In recent years, many different methods have been discovered in the development of protective systems for wood to prevent photodegradation during outdoor weathering. Several approaches have been developed to prevent the photodegradation of wooden surfaces during outdoor weathering. One of the approaches considered is the application of clear-coating, which is thought to be the easiest and most common method (Yang et al. 2001; Chang and Chou 2000; Decker et al. 2004; Chou et al. 2008; Dawson et al. 2008; Forsthuber and Grüll 2010; Saha et al. 2011; Ozgenc et al. 2012; Corcione and Frigione 2012; Forsthuber et al. 2013). The other main approach considered for enhancement of weathering resistance is wood treatment (Temiz et al. 2005; Zhang et al. 2009; Ozgenc et al. 2012). Another method is the chemical modification of the molecular structure of polymers as a fundamental approach to improving the resistance of materials to photodegradation (Evans et al. 2000; Pandey and Chandrashekar 2006; Evans 2009; Hill 2011). New trends in wood preservation focus on products and processes that utilize environmentally friendly technologies and sustainable resources using recycled materials or byproducts from other industries (Temiz et al. 2007). There is growing interest within Europe in the use of oils, which is usually known as the Royal process, and water repellents for wood preservation at both industrial and research levels. This interest focuses on the screening of different natural and synthetic oils and on the process development of wood preservation technology (Palanti and Susco 2004). Linseed oil, tall oil, orange oil, soybean oil, nut oil, and hemp oil have been used either commercially or on a laboratory scale for wood preservation (Van Acker et al. 1999; Treu et al. 2001; Nakayama and Osbrink 2010). Traditional wood protection methods are highly effective against weathering, but in recent years, their use has been restricted due to the toxicity of traditionally used agents, which results in environmental hazards. With regard to developing environmentally benign wood preservatives without any toxicity to humans, the activities of various essential oils and extracts from plants against wood decay and termites have been investigated in recent studies (Yamaguchi et al. 1999; Kartal et al. 2006; Chang et al. 2008; Sen and Yalҫin 2010). Another study investigated the water repellent efficiency of crude tall oil and crude tall oil emulsions, and the possibilities of reducing the amount of oil needed with the emulsion technique. Natural oils (e.g. tall oil, linseed oil) appear to be capable of preventing water uptake by wood. Tall oil treatments reduce the water uptake into sapwood. With tall oil emulsion treatments almost equal water repellent efficiencies are reached as with pure tall oil, even when the oil retentions are considerably lowers (Hyvönen et al. 2006).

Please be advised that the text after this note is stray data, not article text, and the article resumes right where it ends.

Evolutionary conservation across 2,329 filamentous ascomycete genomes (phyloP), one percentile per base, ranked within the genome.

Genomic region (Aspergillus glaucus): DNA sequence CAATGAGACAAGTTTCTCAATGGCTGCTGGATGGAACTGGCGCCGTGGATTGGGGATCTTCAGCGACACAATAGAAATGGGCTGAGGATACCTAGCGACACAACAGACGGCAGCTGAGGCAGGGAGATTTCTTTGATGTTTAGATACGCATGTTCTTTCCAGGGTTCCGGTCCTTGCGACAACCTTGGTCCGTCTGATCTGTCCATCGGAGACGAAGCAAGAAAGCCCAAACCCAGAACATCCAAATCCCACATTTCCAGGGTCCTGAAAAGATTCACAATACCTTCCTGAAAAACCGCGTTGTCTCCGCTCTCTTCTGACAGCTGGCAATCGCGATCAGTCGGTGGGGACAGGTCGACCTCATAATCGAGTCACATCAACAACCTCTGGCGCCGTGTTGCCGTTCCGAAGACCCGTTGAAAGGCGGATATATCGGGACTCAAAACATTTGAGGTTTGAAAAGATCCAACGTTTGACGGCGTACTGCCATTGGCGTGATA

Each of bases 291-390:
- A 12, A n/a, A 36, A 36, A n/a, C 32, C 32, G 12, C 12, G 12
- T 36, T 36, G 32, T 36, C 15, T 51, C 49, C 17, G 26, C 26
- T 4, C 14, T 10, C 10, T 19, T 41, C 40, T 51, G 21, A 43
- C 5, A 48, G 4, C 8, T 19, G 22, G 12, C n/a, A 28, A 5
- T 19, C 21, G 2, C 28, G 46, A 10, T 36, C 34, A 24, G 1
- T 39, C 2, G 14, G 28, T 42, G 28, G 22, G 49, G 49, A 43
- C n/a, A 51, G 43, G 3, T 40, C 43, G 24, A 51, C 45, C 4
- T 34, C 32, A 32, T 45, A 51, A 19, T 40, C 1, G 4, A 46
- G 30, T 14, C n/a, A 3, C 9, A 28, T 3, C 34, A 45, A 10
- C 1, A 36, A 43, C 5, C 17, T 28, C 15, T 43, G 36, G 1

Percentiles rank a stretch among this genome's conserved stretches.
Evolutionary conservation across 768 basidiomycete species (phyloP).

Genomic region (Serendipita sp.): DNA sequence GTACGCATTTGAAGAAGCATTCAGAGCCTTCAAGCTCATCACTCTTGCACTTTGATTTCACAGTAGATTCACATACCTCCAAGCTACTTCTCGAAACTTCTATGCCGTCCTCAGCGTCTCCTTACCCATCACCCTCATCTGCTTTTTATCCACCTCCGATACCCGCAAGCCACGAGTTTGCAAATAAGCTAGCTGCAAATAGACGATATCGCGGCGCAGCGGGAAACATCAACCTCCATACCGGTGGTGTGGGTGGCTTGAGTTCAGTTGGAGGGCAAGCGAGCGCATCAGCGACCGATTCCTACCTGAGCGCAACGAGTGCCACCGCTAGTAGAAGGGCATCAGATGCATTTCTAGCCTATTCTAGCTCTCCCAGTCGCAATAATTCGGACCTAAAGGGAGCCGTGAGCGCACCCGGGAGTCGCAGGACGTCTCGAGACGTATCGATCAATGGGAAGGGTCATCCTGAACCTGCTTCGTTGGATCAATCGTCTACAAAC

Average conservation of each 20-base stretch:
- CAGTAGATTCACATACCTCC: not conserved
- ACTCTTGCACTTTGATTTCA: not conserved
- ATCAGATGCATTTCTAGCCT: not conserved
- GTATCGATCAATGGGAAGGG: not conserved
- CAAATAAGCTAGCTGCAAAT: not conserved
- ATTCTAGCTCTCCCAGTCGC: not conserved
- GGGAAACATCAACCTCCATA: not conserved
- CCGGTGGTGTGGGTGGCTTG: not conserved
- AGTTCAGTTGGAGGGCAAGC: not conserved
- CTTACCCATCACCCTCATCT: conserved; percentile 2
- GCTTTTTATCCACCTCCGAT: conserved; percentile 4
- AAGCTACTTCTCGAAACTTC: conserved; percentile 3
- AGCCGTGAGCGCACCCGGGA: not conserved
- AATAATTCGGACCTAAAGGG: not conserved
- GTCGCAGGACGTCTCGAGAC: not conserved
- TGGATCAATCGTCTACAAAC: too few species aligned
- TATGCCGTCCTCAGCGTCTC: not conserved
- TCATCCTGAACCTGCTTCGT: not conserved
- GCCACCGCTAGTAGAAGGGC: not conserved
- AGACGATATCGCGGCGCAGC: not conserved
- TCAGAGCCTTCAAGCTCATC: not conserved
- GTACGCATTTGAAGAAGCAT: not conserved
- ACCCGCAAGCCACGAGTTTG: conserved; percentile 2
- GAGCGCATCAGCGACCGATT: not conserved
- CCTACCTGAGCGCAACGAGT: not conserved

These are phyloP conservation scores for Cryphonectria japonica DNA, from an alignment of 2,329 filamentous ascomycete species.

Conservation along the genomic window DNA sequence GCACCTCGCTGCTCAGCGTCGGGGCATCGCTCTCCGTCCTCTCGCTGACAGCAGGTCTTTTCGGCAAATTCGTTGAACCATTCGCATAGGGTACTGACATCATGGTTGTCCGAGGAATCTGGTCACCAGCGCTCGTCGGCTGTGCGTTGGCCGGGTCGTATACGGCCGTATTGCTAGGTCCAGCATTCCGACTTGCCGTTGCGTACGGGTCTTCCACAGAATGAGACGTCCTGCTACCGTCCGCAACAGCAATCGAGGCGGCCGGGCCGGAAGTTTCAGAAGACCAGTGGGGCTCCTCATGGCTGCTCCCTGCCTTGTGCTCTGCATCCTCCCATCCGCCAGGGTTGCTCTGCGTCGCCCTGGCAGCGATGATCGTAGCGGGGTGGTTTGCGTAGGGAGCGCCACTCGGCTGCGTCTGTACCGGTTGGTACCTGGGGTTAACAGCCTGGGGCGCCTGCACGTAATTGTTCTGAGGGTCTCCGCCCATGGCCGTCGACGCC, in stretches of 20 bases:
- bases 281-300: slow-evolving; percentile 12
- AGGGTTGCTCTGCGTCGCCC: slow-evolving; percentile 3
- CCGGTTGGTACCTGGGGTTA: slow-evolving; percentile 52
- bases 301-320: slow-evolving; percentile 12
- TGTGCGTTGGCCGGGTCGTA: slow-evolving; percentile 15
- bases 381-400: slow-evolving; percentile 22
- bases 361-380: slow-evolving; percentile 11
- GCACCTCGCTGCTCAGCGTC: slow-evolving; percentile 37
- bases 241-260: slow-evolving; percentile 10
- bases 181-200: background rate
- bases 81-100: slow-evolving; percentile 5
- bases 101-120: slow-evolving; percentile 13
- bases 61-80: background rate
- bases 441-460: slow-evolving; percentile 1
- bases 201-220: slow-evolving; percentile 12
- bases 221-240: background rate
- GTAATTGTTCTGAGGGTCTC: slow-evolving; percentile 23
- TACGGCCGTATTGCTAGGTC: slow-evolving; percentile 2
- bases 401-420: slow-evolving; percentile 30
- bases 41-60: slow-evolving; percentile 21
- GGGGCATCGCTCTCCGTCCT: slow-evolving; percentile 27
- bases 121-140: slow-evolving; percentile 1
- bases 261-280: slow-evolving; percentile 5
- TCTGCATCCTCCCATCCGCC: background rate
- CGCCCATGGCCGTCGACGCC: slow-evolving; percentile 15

The effects of novel organic product on compression properties of fir (Abies alba), beech (Fagus sylvatica), and deciduous oak (Quercus sp.) were investigated. The effectiveness of the chemical treatment changes from one botanical species to another morphological structure, which leads to different mechanical strength of each species to be impregnated and to retain the consolidation product (Lionetto and Frigion 2012). Effects of treatment of southern pine with some organic wood preservation system on mechanical properties are not deleterious when compared with untreated controls (Barnes and Lindsey 2009). The effects of vegetable oil treatments on mechanical properties have been found to be directly related to several key wood material factors and pretreatment, treatment, and post-treatment processing factors (Tomak 2011; Yıldız et al. 2011a).

The objective of this study was to investigate the influence of artificial weather-ing on color stability and chemical change occurring in the surface structure of vegetable oil-treated Scots pine wood (Pinus sylvestris L.). The effect on compression strength of artificial weathering in the case of Scots pine wood treated with vegetable oil also was investigated.

EXPERIMENTAL

Materials

Preparing wood samples